Thank you so much to North Star Editions: Flux for the ward via NetGalley in exchange for an honest review! All opinions are my own!
Here is the description from GoodReads:
Ren Kolins is a silver wielder—a dangerous thing to be in the kingdom of Erdis, where magic has been outlawed for a century. Ren is just trying to survive, sticking to a life of petty thievery, card games, and pit fighting to get by. But when a wealthy rebel leader discovers her secret, he offers her a fortune to join his revolution. The caveat: she won’t see a single coin until they overthrow the King.
Behind the castle walls, a brutal group of warriors known as the King’s Children is engaged in a competition: the first to find the rebel leader will be made King’s Fang, the right hand of the King of Erdis. And Adley Farre is hunting down the rebels one by one, torturing her way to Ren and the rebel leader, and the coveted King’s Fang title.
But time is running out for all of them, including the youngest Prince of Erdis, who finds himself pulled into the rebellion. Political tensions have reached a boiling point, and Ren and the rebels must take the throne before war breaks out.
If you know me, you already know that all the And’s and But’s in the summary are driving me crazy; I do hope that this won’t be the books final description. It is a common error to start sentences like that (cough Caraval books) but we were always taught that it was not proper English.
Anyway! Magic in the form of Silver has been outlawed in the country of Erdis for years. The Kingdom’s bloody history includes a huge genocide of magic wielders and a systematic eradication of trade routes and immigration from areas where refugees fled. The King is a murderous bastard, the crown prince is even worse, and the youngest prince is the snarky one that wants nothing to do with royalty. He reminded me of Nikolai except he’s a pit lord, not a privateer.
The rebellion is seeking to overthrow the crown and has been planting seeds to do so since before Darek (this generation’s rebel leader) and Ren were born. The characters are pretty well described in the summary. There is a lot of squabbling (or sexual tension) between a few of them, but the book has a lot of quite well done banter. I just kept being reminded of Nikolai with the whole second prince syndrome.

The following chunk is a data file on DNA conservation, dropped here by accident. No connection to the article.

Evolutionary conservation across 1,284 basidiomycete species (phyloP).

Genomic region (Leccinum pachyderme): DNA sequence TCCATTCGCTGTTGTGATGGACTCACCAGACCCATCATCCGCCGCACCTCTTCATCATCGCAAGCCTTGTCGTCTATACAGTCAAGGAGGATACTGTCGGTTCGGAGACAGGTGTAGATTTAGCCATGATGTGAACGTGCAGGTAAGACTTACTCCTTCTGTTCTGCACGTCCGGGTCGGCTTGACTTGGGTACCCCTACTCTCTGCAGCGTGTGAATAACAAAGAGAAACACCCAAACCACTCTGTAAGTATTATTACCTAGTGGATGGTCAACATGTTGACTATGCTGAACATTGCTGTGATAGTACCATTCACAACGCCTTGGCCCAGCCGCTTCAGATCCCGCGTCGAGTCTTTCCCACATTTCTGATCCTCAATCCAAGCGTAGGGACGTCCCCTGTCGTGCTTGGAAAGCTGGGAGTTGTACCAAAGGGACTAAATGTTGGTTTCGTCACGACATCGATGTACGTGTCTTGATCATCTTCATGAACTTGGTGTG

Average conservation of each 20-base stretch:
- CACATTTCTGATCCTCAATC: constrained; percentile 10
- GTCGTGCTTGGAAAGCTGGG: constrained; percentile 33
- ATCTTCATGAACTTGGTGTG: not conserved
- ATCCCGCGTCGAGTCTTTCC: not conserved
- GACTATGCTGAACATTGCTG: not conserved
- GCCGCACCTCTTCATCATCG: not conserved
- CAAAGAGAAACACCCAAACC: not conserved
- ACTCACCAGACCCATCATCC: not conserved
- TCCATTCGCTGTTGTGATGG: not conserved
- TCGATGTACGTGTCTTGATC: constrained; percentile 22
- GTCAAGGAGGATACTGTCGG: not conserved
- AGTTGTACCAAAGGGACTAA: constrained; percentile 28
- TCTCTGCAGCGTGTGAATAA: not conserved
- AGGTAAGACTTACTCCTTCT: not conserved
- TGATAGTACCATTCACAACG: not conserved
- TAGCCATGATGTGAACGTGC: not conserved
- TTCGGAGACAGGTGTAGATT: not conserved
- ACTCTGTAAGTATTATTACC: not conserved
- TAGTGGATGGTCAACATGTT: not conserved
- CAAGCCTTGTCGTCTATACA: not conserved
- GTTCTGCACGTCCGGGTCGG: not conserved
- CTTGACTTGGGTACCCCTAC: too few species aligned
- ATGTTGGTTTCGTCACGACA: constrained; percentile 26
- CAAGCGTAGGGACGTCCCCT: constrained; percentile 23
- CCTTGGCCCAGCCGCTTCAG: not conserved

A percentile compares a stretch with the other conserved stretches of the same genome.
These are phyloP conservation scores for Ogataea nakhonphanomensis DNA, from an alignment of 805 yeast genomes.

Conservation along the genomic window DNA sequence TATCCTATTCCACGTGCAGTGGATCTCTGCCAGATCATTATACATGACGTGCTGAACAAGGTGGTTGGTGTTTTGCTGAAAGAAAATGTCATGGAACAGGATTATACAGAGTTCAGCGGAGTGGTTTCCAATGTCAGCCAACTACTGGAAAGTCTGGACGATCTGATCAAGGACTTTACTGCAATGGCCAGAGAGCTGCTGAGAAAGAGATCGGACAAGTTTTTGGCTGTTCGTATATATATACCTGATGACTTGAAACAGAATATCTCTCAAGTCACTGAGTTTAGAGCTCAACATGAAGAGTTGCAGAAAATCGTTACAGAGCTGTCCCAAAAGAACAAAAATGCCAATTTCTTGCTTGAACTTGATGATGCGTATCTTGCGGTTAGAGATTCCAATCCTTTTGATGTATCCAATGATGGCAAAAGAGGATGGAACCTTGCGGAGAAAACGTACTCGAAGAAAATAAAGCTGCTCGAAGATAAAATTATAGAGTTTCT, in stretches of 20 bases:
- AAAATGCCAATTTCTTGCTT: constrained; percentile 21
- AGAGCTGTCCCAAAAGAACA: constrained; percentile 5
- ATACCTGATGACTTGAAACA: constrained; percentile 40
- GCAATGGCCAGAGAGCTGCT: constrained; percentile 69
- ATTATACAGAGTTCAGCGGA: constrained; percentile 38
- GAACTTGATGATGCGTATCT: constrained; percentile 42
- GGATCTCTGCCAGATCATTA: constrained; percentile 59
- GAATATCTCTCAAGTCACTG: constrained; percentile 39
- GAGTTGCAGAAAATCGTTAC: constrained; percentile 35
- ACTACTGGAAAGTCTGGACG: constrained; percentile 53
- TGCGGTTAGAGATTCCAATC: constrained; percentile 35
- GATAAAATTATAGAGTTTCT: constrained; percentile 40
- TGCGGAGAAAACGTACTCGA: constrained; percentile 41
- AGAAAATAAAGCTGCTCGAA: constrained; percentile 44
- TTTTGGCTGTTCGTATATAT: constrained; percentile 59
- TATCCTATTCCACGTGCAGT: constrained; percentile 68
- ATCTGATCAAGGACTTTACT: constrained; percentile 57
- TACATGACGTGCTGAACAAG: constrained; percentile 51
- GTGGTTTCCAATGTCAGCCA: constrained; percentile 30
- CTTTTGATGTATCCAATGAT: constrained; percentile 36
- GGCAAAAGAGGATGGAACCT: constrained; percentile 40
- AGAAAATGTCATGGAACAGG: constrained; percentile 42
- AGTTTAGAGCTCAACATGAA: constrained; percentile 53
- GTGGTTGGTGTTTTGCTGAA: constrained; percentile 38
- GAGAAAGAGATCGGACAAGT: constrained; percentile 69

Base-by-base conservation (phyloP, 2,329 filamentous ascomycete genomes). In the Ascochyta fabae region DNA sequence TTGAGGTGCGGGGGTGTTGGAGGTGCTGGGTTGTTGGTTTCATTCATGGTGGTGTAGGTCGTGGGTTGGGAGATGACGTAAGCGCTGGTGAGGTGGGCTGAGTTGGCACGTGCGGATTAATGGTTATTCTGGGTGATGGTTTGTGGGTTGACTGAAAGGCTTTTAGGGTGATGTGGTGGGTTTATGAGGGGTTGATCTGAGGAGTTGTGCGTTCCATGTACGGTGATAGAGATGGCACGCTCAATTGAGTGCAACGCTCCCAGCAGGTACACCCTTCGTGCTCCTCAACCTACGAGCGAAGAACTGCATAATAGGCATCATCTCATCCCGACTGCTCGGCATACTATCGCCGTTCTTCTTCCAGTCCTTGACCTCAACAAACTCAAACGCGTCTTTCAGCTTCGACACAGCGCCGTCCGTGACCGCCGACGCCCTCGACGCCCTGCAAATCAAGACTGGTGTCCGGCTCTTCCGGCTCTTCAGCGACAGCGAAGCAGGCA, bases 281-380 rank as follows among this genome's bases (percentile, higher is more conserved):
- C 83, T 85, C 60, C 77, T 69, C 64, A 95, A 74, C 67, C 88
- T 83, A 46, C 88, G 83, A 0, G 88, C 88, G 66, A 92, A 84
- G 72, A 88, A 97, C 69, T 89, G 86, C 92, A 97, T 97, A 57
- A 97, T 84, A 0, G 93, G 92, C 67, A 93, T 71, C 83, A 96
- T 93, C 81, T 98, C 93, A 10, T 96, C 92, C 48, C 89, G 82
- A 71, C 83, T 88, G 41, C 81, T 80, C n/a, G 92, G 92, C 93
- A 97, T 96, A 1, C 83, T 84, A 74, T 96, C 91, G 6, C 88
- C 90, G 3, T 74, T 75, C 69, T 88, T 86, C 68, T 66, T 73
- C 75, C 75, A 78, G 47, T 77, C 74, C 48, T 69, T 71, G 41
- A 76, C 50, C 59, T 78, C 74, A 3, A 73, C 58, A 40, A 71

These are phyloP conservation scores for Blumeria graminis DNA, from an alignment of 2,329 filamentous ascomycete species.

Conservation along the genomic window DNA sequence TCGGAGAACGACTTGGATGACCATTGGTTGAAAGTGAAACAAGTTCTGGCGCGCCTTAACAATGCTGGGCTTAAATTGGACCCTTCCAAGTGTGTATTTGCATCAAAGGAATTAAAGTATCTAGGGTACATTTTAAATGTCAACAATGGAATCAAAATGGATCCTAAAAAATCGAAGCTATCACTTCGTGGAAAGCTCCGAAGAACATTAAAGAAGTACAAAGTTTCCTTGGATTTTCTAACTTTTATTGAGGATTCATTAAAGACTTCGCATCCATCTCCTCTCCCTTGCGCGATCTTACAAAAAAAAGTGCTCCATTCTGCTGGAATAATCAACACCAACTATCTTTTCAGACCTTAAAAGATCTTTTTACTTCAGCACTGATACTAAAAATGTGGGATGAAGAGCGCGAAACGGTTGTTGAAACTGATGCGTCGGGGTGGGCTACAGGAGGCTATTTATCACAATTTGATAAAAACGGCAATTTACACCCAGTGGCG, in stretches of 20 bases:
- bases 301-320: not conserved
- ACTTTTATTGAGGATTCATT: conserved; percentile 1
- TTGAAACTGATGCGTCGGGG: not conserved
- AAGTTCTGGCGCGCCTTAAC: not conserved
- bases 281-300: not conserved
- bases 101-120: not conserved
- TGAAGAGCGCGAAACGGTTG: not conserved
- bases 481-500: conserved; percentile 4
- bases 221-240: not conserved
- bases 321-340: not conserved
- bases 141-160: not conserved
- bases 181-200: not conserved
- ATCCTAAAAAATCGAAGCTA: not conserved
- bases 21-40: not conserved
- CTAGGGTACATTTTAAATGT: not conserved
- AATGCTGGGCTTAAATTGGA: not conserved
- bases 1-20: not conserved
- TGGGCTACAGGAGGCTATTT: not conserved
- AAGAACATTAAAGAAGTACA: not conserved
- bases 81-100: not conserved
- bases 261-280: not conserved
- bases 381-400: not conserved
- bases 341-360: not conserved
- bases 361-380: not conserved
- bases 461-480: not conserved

Silver is just an innate ability like fire wielding or any other mage ability. It seems to be the only magical ability in the kingdom. Silver can be used for anything from lockpicking to torture to making a giant silver lion appear – like an illusion with substance. The king uses it to torture people while Ren picks locks and destroys ships… I felt like we were deprived of a good mage fight. I wanted to see silver vs silver in combat. While it is a simple enough magic system, and a cool ability, it’s a bit underdeveloped. Hopefully there will be more explanation in book two.
The world building is really excellent in some places. The descriptions of the city, buildings, river, mood, political structure, and tension in the city were real. We even got to see the festival, some food, and see some music and entertainment. The characters used English slang though, in high quantity. It isn’t a bad thing but I forgot this was a YA book while reading. There actually isn’t a lot of magic since only the Royalty and Ren wield it now, and seeing as there wasn’t other magic described in the world…. This isn’t quite low fantasy but the fantastical aspect is limited to silver wielding.
Speaking of age appropriateness: the tortures used in the book aren’t for the fainthearted! I enjoyed reading a book with some teeth, but kind of had it in my head that I was reading an adult fantasy. I enjoyed it though. Flaying skin and muscle, blood and arrows stabbed and sliced in unconventional ways, courtesy of Adley and Lesa. I cringed a few times during torture scenes😳 As long as I’m talking about those two, they are a pair of women but the worst that they do is pine and kiss and pine some more. Otherwise for romance, two characters hook up off page. I kind of feel like if we get to read about Adley flaying off a guy’s skin, we could have read about Darek in bed, but to each their own.
The pacing of the entire book was good, fast, and then the last maybe 100 pages were BREAKNECK!! I could not put it down!
All in all I think older teens and young adults are a good audience for the book. I actually enjoyed it as an adult. The most eye-rolling thing that happened was how often the two coupled pairs eyed each other before getting it over with, but some scenes definitely require a slightly more mature audience.
My original instinct was 5stars for the last part of the book – but overall I will go with a strong, strong four. Thank you again to the publisher for the advanced read!